The quiz consisted of six rounds of ten questions each (except for the music round which was only six songs.) The categories were current affairs, music, picture round, beer, connections (all the answers involved the names of US sports team, eg Which 1995 Michael Mann film featured both Al Pacino and Robert DeNiro? Heat.) Pete ended with a round that he called Examples. I’d come across the type of question before but never a whole round of them, and it worked really well. He would read a list of words or phrases which were all types or names of something and you had to name what they all were. Types of tea, varieties of butterfly and characters from the Tempest all featured.

Pete seemed fond of rounds featuring connections, as the picture round consisted of people whose birthday was the day of the quiz. It was one of the harder picture round I’ve come across, featuring famous faces from Levi Strauss to Jah Rule.

What I particularly liked about the quiz was the variety. There were some very hard questions and no super-easy What is the capital of France type questions. Most involved a bit of thought. It definitely seemed like a quiz that had been written either by the quizmaster or someone from the pub, rather than one just bought from the internet, and I always appreciate that kind of effort.

The main issue that occurred to me during the quiz was that it was very much a locals pub, and a locals quiz. By locals pub I certainly do not mean unfriendly, everyone there from the quizmaster downwards was  very friendly and I had a couple of really nice chats with people who introduced themselves to me during my cigarette breaks. However, everyone seemed to know each other and know the quizmaster, which was both a good thing and a less good one. The camaraderie didn’t quite hit cliqueyness, but was slightly off-putting to a newcomer. However, all the regulars seemed so nice, and I’m sure that if you went there even three or four times, you would become part of the quiz-gang, and that would turn a pretty fun quiz into a really great sociable evening out.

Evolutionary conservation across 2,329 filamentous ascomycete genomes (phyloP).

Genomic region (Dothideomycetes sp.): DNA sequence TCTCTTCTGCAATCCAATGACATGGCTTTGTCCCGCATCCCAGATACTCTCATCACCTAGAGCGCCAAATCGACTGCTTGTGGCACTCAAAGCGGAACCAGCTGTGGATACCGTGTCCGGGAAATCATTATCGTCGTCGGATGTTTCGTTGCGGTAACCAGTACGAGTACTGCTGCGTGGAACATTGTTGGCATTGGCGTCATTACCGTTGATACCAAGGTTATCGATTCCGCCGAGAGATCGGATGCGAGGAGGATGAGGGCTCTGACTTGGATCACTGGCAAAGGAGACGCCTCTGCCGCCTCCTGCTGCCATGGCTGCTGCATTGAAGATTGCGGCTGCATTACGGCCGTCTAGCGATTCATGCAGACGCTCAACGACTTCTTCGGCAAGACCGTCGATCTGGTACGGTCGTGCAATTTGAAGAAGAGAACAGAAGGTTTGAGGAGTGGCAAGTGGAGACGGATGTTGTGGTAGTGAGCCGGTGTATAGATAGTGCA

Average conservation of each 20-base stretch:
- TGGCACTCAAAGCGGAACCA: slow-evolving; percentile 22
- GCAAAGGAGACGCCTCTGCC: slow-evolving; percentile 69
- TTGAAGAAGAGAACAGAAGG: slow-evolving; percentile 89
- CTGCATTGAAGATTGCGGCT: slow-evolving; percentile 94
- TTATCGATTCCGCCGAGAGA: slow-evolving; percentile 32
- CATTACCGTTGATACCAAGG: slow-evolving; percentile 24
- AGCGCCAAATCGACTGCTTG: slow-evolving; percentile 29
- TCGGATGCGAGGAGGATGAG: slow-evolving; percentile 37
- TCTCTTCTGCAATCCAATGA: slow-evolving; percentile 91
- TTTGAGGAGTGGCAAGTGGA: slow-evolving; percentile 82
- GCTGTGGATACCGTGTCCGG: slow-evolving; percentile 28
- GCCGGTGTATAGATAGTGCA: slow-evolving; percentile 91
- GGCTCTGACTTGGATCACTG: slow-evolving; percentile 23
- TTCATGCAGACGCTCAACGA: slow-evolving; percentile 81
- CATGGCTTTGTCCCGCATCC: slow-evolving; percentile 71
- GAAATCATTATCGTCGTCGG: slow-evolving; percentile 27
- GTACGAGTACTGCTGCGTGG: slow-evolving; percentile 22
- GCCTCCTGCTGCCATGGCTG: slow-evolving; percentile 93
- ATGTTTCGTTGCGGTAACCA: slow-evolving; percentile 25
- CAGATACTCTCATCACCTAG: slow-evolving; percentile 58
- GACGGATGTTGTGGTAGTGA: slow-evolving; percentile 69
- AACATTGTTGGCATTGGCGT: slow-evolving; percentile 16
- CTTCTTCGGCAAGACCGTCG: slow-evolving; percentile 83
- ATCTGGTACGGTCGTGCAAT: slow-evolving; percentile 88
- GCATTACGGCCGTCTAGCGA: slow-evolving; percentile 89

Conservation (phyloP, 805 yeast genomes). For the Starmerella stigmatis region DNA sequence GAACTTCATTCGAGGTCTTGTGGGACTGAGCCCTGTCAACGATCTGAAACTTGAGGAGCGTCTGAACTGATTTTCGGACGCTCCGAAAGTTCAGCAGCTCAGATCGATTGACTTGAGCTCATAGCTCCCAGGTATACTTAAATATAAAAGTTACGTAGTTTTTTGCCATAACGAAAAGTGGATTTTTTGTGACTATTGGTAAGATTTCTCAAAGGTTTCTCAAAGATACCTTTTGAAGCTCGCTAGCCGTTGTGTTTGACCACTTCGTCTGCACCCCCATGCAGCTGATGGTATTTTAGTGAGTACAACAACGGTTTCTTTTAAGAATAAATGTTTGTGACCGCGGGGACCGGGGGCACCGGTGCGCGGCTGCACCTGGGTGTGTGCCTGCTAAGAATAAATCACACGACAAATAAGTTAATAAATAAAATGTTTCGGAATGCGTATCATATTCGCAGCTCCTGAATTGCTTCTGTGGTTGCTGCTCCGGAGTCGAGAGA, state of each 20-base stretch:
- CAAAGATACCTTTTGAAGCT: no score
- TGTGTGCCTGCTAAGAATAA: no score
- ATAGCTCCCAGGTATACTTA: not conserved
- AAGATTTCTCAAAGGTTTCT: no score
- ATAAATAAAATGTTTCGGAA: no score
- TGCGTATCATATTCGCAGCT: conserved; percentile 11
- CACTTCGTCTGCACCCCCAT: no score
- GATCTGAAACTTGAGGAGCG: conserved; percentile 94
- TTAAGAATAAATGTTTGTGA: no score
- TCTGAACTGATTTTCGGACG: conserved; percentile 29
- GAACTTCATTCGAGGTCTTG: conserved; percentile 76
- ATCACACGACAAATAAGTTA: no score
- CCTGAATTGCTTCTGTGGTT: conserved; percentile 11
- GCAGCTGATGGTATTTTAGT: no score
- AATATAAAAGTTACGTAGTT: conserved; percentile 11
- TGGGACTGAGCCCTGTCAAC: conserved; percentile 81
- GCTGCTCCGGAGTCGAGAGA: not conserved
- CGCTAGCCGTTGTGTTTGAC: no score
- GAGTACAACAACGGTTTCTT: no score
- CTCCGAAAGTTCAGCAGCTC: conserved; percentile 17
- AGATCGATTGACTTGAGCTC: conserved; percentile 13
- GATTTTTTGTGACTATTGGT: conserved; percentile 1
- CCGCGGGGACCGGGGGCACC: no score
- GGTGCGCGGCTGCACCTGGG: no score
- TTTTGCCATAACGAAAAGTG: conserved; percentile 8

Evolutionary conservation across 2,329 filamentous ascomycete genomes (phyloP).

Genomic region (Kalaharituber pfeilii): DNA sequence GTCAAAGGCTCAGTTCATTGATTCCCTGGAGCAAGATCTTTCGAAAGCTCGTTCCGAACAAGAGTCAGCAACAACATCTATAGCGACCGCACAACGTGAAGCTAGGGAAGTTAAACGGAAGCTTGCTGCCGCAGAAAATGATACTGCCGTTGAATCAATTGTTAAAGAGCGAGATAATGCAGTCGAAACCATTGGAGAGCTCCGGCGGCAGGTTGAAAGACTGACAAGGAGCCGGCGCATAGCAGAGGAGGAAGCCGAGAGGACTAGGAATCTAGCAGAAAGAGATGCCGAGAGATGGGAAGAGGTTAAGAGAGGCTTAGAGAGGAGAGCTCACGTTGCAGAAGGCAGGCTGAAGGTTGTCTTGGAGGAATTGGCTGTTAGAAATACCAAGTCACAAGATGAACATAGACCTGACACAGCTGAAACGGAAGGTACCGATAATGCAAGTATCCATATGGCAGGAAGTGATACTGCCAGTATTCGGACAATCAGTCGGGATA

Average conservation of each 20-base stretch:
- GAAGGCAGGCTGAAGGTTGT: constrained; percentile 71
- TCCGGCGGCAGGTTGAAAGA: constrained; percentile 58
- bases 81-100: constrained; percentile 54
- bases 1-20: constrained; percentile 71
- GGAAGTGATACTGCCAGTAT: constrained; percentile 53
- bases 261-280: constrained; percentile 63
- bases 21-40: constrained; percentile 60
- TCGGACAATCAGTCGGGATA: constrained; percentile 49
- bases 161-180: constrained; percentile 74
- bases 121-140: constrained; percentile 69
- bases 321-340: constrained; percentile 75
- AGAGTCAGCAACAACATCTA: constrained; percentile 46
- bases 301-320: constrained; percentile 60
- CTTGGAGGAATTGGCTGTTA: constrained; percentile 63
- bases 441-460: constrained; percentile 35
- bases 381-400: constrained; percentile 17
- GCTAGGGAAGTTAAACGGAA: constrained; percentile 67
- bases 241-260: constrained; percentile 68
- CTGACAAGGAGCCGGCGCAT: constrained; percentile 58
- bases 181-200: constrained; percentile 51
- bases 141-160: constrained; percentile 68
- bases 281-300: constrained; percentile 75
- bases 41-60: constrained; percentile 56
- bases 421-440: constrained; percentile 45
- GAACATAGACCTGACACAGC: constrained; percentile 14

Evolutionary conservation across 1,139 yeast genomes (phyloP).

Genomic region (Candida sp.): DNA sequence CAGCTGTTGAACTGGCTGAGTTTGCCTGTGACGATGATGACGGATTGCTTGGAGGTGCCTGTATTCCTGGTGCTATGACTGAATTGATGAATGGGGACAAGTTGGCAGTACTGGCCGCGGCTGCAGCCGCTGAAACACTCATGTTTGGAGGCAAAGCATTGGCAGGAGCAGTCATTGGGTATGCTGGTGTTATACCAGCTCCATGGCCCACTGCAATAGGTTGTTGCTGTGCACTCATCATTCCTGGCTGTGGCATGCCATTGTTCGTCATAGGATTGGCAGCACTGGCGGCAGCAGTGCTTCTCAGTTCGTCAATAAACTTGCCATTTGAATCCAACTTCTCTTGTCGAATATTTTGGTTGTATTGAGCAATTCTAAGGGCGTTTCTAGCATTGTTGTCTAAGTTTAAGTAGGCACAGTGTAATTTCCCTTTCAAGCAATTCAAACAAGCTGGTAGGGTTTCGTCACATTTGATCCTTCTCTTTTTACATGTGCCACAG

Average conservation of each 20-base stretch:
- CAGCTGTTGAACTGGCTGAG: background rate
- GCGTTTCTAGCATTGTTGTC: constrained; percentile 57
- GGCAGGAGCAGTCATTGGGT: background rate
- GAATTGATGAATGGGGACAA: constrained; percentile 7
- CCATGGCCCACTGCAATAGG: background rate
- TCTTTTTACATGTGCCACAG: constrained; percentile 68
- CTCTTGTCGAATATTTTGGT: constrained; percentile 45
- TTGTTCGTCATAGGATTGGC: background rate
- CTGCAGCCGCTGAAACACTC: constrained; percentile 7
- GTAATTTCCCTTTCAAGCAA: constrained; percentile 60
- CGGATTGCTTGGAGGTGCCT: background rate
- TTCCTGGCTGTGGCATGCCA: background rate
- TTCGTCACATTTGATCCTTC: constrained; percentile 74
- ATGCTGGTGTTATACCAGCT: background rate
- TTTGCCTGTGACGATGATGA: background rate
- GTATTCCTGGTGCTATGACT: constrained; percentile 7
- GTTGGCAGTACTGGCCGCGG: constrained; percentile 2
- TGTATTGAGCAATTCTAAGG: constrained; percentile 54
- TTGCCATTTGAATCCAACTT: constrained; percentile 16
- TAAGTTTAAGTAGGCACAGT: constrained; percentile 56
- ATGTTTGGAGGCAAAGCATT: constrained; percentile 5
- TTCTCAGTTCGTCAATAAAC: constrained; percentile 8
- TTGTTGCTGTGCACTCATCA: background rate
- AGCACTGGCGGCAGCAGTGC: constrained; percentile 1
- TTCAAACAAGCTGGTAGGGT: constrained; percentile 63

I get the impression that the team who won probably win every week, and when talking to a couple of them afterwards I found out that they always donate all their winnings to St Christopher’s, a hospice based in Penge, so long may they continue winning. They set a great example, as the second and third place teams also donated their prize money. I don’t know if they also donated the bottles of wine and champagne that they won to the terminally ill, but here’s hoping!

The prizes for every team also gave a nice touch to the end of the quiz. We won a copy of Diary of a Wimpy kid, but I also saw teams receiving a box of dog food, a bag of Cadbury’s Mini Eggs, and a box of man-sized tissues.

Just a quick note on Hoopers itself – a really friendly old-fashioned backstreet local with an astonishingly good beer selection and the kind of ale card you’d expect to find in a much poncier pub. I really felt like I’d found a gem of a local and even if the quiz doesn’t continue with Pete’s departure, I look forward to going back multiple times just for the drinks and atmosphere.

I’d give the quiz a solid four out of five. Good, varied questions with some quite tricky ones, and fantastic level of enthusiasm from both quizmaster and quizzers.

Positives: Friendly crowd, great and varied questions, good level of difficulty, fun and friendly quizmaster.

Negatives: Felt a bit strange essentially being at the leaving party of someone I didn’t know, didn’t finish until 11:15.